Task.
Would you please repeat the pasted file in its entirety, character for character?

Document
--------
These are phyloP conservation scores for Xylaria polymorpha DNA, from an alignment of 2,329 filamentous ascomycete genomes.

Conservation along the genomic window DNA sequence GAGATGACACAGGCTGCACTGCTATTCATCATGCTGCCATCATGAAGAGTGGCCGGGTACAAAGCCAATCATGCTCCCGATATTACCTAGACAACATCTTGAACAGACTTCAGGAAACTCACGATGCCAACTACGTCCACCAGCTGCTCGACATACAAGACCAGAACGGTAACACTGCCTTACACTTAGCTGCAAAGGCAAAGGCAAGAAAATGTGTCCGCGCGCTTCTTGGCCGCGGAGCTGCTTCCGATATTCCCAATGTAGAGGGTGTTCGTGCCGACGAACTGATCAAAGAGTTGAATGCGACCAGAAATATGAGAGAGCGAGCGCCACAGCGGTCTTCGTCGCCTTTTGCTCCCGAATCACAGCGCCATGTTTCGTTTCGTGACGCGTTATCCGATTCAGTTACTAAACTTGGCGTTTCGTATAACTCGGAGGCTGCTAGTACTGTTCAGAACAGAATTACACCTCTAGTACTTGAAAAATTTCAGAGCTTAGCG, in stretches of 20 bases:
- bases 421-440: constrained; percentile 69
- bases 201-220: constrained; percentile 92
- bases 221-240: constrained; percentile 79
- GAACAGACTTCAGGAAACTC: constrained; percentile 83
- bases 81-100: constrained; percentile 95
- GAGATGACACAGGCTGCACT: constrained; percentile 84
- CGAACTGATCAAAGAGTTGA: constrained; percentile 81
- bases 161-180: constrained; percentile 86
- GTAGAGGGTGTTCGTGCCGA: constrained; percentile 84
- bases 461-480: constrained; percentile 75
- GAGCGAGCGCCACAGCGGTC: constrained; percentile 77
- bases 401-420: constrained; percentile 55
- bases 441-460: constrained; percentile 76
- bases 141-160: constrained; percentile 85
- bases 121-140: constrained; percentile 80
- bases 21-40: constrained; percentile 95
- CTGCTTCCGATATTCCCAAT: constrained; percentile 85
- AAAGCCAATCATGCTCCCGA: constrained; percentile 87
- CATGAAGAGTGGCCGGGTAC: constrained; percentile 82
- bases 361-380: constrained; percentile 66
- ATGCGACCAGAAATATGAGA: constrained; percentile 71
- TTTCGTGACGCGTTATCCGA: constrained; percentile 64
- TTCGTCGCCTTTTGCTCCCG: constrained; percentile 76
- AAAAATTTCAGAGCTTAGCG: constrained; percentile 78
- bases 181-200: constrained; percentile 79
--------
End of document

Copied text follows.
These are phyloP conservation scores for Xylaria polymorpha DNA, from an alignment of 2,329 filamentous ascomycete genomes.

Conservation along the genomic window DNA sequence GAGATGACACAGGCTGCACTGCTATTCATCATGCTGCCATCATGAAGAGTGGCCGGGTACAAAGCCAATCATGCTCCCGATATTACCTAGACAACATCTTGAACAGACTTCAGGAAACTCACGATGCCAACTACGTCCACCAGCTGCTCGACATACAAGACCAGAACGGTAACACTGCCTTACACTTAGCTGCAAAGGCAAAGGCAAGAAAATGTGTCCGCGCGCTTCTTGGCCGCGGAGCTGCTTCCGATATTCCCAATGTAGAGGGTGTTCGTGCCGACGAACTGATCAAAGAGTTGAATGCGACCAGAAATATGAGAGAGCGAGCGCCACAGCGGTCTTCGTCGCCTTTTGCTCCCGAATCACAGCGCCATGTTTCGTTTCGTGACGCGTTATCCGATTCAGTTACTAAACTTGGCGTTTCGTATAACTCGGAGGCTGCTAGTACTGTTCAGAACAGAATTACACCTCTAGTACTTGAAAAATTTCAGAGCTTAGCG, in stretches of 20 bases:
- bases 421-440: constrained; percentile 69
- bases 201-220: constrained; percentile 92
- bases 221-240: constrained; percentile 79
- GAACAGACTTCAGGAAACTC: constrained; percentile 83
- bases 81-100: constrained; percentile 95
- GAGATGACACAGGCTGCACT: constrained; percentile 84
- CGAACTGATCAAAGAGTTGA: constrained; percentile 81
- bases 161-180: constrained; percentile 86
- GTAGAGGGTGTTCGTGCCGA: constrained; percentile 84
- bases 461-480: constrained; percentile 75
- GAGCGAGCGCCACAGCGGTC: constrained; percentile 77
- bases 401-420: constrained; percentile 55
- bases 441-460: constrained; percentile 76
- bases 141-160: constrained; percentile 85
- bases 121-140: constrained; percentile 80
- bases 21-40: constrained; percentile 95
- CTGCTTCCGATATTCCCAAT: constrained; percentile 85
- AAAGCCAATCATGCTCCCGA: constrained; percentile 87
- CATGAAGAGTGGCCGGGTAC: constrained; percentile 82
- bases 361-380: constrained; percentile 66
- ATGCGACCAGAAATATGAGA: constrained; percentile 71
- TTTCGTGACGCGTTATCCGA: constrained; percentile 64
- TTCGTCGCCTTTTGCTCCCG: constrained; percentile 76
- AAAAATTTCAGAGCTTAGCG: constrained; percentile 78
- bases 181-200: constrained; percentile 79